How to Manage Your Body to Improve Your Mind
All throughout academia and higher education in general, advice can be found on how to learn or how to more effectively absorb the knowledge that is being presented. While there is plenty of information to be found on how to take notes or how to review for a test. There is the equally important but much less talked about impact of the body and mind connection. The impact of having a body that is malnourished or sleep deprived can greatly affect the minds ability to pay attention to, or recall what has been learned.
While there have been numerous studies involving alcohol or drugs and the effects it can have on the body and mind, the intent of this paper will be to focus on a healthy lifestyle. The effects of a foreign substance in the body are well known to have a negative impact on mental abilities. It would be more advantageous for the majority of people to determine how much time they should devote to sleep or exercise and what kind of foods they should eat. Then armed with this knowledge they could not only feel better, but could perform better.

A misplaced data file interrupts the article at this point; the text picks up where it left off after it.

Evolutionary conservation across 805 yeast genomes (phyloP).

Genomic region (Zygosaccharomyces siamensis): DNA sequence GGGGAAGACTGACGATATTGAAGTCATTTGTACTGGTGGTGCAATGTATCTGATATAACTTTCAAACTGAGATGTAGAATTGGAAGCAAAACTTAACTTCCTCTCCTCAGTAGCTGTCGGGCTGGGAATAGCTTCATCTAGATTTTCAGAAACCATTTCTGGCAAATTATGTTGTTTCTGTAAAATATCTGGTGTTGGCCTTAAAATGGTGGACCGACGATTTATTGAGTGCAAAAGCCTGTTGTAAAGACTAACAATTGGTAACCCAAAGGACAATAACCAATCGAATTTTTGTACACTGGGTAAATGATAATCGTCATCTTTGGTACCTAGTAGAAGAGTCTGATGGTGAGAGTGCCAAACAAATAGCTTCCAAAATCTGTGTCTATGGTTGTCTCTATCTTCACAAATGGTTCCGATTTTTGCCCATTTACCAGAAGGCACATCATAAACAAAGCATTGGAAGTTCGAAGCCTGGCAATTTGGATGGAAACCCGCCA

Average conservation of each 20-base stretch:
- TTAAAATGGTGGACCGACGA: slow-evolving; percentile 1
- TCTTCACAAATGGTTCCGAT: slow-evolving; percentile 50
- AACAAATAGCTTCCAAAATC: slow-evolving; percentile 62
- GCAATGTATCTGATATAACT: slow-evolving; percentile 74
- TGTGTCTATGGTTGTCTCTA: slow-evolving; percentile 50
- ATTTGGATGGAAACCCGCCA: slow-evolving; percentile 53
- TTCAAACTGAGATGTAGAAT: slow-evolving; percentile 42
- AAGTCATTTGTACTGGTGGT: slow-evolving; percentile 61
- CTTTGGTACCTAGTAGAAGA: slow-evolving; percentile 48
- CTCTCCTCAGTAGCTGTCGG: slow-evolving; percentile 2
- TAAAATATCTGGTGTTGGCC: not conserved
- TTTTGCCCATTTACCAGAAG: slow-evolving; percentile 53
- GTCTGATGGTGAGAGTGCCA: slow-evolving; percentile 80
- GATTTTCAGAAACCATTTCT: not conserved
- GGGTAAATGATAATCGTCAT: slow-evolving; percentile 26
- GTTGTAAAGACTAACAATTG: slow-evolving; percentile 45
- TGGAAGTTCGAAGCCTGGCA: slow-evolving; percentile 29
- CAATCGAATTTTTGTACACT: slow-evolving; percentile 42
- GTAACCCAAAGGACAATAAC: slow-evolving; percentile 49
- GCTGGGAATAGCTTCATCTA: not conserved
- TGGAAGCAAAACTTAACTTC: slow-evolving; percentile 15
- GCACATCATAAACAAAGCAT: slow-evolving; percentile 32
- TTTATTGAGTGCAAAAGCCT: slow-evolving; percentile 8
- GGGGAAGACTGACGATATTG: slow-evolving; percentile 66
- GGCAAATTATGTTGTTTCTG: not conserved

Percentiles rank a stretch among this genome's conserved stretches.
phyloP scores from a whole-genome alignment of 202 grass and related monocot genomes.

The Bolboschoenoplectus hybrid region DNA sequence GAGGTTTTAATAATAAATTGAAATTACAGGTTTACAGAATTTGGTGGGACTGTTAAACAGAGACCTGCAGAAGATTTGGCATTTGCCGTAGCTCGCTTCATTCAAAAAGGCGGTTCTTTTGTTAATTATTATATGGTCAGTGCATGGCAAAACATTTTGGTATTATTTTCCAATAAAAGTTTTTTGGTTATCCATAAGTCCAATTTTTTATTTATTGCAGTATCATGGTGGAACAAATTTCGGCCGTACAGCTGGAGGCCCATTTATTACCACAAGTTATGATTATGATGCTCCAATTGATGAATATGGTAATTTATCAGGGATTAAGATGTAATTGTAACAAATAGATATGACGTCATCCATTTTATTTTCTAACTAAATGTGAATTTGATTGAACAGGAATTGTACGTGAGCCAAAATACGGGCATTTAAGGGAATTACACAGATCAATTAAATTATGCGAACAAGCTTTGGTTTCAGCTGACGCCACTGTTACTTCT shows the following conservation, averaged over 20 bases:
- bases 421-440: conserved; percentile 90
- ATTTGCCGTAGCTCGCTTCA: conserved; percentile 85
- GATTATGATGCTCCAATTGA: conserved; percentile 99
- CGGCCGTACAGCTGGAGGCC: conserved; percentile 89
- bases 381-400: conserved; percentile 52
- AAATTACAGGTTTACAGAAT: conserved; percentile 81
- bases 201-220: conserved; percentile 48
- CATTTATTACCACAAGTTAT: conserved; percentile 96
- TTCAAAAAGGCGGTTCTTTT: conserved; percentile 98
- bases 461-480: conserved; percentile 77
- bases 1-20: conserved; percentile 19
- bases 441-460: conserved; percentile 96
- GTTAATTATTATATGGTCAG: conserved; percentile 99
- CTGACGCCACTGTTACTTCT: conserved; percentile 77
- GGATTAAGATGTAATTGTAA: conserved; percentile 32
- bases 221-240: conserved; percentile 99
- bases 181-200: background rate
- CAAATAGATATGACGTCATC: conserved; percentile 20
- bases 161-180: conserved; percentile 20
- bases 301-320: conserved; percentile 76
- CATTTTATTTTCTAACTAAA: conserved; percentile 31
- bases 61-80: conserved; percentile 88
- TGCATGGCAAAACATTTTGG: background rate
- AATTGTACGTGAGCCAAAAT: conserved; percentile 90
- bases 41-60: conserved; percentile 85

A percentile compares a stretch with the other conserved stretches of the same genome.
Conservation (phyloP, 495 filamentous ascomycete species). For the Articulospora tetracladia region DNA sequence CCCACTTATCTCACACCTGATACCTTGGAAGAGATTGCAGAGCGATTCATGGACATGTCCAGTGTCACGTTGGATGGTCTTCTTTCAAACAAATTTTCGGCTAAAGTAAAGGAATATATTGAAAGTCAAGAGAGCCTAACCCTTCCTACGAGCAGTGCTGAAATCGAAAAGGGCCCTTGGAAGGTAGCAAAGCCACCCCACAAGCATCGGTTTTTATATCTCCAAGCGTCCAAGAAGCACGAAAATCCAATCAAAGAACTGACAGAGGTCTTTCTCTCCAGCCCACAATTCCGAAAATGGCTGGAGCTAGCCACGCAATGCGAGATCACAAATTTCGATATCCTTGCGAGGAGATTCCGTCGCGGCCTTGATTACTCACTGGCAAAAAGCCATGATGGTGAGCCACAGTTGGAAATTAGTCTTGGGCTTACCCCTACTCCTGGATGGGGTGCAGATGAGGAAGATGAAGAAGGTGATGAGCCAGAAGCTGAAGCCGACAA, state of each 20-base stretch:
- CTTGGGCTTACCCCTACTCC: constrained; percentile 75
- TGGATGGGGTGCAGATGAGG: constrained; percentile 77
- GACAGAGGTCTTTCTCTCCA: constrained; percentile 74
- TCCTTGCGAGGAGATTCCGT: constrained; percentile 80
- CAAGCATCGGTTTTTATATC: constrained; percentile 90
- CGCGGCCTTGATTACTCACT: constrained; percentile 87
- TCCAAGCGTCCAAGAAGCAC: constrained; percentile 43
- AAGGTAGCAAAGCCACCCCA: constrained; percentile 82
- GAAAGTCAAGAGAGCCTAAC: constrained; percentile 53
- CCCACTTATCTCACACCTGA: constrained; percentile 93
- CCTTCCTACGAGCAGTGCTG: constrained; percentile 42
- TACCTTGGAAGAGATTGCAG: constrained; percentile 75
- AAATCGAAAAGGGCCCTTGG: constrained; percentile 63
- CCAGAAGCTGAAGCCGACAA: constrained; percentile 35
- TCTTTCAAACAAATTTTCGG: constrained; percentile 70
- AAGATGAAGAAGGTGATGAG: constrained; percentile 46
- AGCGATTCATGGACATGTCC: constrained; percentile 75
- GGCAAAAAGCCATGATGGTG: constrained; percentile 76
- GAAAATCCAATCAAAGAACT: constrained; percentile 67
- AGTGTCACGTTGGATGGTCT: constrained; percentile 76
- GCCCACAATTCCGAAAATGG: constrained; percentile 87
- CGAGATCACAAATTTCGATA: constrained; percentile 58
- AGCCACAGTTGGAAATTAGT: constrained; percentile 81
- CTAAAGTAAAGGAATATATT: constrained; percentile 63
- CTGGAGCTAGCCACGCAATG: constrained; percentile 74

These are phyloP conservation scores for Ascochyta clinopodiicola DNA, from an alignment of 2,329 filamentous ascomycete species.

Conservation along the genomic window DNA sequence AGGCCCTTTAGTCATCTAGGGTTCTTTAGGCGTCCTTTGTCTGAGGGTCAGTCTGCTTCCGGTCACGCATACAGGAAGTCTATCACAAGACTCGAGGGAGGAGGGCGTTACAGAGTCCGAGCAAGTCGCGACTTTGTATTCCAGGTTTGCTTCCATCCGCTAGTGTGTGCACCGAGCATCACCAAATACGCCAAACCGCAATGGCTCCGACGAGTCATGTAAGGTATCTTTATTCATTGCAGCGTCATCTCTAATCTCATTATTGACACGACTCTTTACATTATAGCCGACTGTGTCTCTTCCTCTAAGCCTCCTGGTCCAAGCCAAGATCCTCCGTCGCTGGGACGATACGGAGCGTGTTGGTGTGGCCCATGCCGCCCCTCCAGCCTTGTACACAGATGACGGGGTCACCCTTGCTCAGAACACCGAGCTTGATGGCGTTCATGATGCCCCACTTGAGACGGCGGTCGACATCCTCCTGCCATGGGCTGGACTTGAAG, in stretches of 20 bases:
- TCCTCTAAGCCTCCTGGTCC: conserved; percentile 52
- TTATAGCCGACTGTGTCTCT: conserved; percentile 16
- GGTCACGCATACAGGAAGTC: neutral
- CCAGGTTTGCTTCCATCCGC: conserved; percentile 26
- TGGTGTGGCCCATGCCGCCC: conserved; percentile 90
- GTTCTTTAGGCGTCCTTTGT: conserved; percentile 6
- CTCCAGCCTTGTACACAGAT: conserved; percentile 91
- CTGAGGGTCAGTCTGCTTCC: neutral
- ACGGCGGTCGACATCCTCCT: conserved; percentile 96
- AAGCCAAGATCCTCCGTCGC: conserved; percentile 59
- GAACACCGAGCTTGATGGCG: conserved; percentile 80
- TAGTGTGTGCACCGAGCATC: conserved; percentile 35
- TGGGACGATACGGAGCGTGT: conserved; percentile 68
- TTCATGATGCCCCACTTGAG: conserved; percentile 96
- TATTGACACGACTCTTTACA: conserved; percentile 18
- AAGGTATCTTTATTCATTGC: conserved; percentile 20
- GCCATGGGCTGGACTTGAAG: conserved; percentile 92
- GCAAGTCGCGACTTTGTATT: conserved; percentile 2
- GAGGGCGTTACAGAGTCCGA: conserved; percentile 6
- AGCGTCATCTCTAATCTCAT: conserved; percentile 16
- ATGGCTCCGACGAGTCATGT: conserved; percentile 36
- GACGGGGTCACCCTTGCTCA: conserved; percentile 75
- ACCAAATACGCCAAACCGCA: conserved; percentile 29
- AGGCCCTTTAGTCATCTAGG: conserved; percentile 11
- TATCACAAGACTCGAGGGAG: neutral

Why is it important to know how much exercise is enough? Exercise raises serotonin levels, lowers the production of stress hormones like cortisol and if outside can increase the skins production of vitamin D an essential nutrient for strong bones. (More evidence 2011) Dealing with finals can be hard enough but if you add into that missed days from being sick, it might be overwhelming. Moderate exercise can also reinforce your immune system which can help you fight off a cold or the flu. (More evidence 2011) Numerous studies have shown a connection between fitness and improved memory. Frequent exercise leads to increased brain-derived neurotrophic factor, these molecules have been shown to be essential to memory function. If all these factors were not enough there are also the added benefits of more energy and self confidence.
How much influence sleep can have on our bodies can be determined by such things as duration and whether or not it is interrupted sleep. For example “William and Kathryn Kelly surveyed 148 undergraduate students in an attempt to prove a correlation between the hours of sleep a student gets per night and their GPA. The results of their survey showed that long-sleepers (more than 9 hours per night) had a significantly higher GPA compared to short sleepers (less than 7 hours per night)” (Paul, M. Panton, C. & Marzigliano. N. 2008) Also neuroimaging studies have shown that regions of the brain involved in the implementation of a serial reaction time task are reactivated during REM sleep. (Parmeggiani, P.L. Velluti, Ricardo A 2005) Sleeping right after a task was taught meant that the subjects had a higher performance level on that task.
These studies show that the amount of sleep per day is important as well as...